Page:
While we were based in Anghiari, our go-to vintner was the Ravagni store just opposite the main piazza.
From our landlord (all around great guy, W. Weston Bielby) we learned that Ravagni provides tours, olive oil tastings, and scrumptious meals.
We managed to get into an afternoon olive oil and wine tasting and lunch on Wednesday. We were going to latch on to a larger tour group. We got there a little early, so had a chance to walk around before the rest of the group got there.
We could definitely smell things fermenting!
Olives weren’t quite ripe yet, but they were beautiful.
It was yet another beautiful day to walk around: not too hot, not cool, not much of a breeze. We walked around the olive grove, and stopped to look at the size of the old grinding wheel that was at the edge of the road.
The tour was on! This was the first piece of machinery we encountered.
You can get a sense of how large these wheels are by comparing the size of people beside the machine. Whole olives are fed into this from the trap, above. They’re crushed by the weight of the stones. We were told that it’s important to be on the look-out when the wheels are moving, because pits from the olives do squish out and fly across the room. Oil that is freed from the olives at this stage of the process is called Mosto.
Next, the crushed olives are placed on woven mats. Here’s Francesco describing the process. There’s a mat in front of him. Blurry I know; he’s an animated man, and I had to use a slow shutter inside.
A thick stack would be made of disks, mats, and crushed olives, and these would be placed on the press.
In pressing season, Francesco plans to have a live Internet camera on the procedings! That’s the camera, top left corner of the spiral staircase.
Next, a table was added to the end of the long table for Sandy, Betty and I to join the tour. This tour group is a group of people who are staying at a villa in Tuscany, taking cooking classes for the week. They’re from all over: a number of Americans, some from Texas, the Carolinas, and elsewhere; an Australian; I couldn’t quite catch where everyone else was from. They made some great food in their classes; Maria Yates told us about an exquisite Balsamic gelato they made!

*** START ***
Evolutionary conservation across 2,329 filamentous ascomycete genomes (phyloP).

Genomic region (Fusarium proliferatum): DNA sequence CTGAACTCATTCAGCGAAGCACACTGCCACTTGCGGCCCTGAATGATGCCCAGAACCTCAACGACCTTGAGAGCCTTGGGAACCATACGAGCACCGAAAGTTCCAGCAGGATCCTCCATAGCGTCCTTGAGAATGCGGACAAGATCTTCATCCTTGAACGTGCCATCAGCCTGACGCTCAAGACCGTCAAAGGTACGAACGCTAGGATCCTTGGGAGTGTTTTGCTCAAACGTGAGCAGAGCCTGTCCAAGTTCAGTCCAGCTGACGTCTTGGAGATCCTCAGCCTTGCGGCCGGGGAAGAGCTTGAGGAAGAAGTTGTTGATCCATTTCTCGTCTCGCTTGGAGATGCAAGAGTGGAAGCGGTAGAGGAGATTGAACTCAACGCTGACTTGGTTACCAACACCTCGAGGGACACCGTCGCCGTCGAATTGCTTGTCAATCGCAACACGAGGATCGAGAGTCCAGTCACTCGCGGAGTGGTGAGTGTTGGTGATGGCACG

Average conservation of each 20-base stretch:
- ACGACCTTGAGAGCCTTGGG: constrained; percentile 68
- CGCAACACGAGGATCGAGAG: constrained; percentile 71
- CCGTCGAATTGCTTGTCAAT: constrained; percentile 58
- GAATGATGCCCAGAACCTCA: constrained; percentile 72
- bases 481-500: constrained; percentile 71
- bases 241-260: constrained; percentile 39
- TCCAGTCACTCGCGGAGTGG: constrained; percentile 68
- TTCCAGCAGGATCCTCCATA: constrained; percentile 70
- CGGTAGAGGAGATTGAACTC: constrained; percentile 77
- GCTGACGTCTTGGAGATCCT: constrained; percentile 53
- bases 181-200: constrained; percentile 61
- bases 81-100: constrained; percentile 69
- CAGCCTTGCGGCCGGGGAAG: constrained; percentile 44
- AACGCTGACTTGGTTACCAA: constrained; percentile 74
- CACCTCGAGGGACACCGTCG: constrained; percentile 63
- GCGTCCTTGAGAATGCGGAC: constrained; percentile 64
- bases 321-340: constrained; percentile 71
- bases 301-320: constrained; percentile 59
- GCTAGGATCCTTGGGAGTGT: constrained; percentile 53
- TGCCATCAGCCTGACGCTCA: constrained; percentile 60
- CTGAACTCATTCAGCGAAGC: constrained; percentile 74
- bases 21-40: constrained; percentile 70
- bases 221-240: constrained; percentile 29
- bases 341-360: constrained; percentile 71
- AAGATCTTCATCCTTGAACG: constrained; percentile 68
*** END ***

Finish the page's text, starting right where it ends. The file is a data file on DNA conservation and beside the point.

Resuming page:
We first tasted olive oils by drizzling some on hunks of hearty bread (put the oil on the bread, not on the plate!). Francesco, one of the directors of Ravagni and a member of the Bartolomei family, described the process, growing, and subtleties of the different oils we were sampling.
While the cooking class was making their purchases in the store, I wandered around again. This is my favourite bunch of grapes of all time. I will be offering a duo of prints of this and the green grapes.
Here is a commemoration of the 100th anniversary of the birth of two of the ancestors. The first person we met at the Ravagni store was Virgilio, so I suspect he was named after his great(?)grandfather:
After the crowd cleared, we made our purchases in the store, enjoyed a little grappa, and were shown the cantina. Sort of like a cold-cellar, it’s a deep conical section in the house that holds wine, including what look like some very old bottles! A steep ladder goes to the bottom.
It was a wonderful afternoon. I have some tiny bottles of mosto that I squirrelled away in my suitcase. I have great memories, too, and will be looking to watch some olive oil pressing on the video camera!
Late in the afternoon, we returned to Anghiari, parked the car, and looked out over the river valley.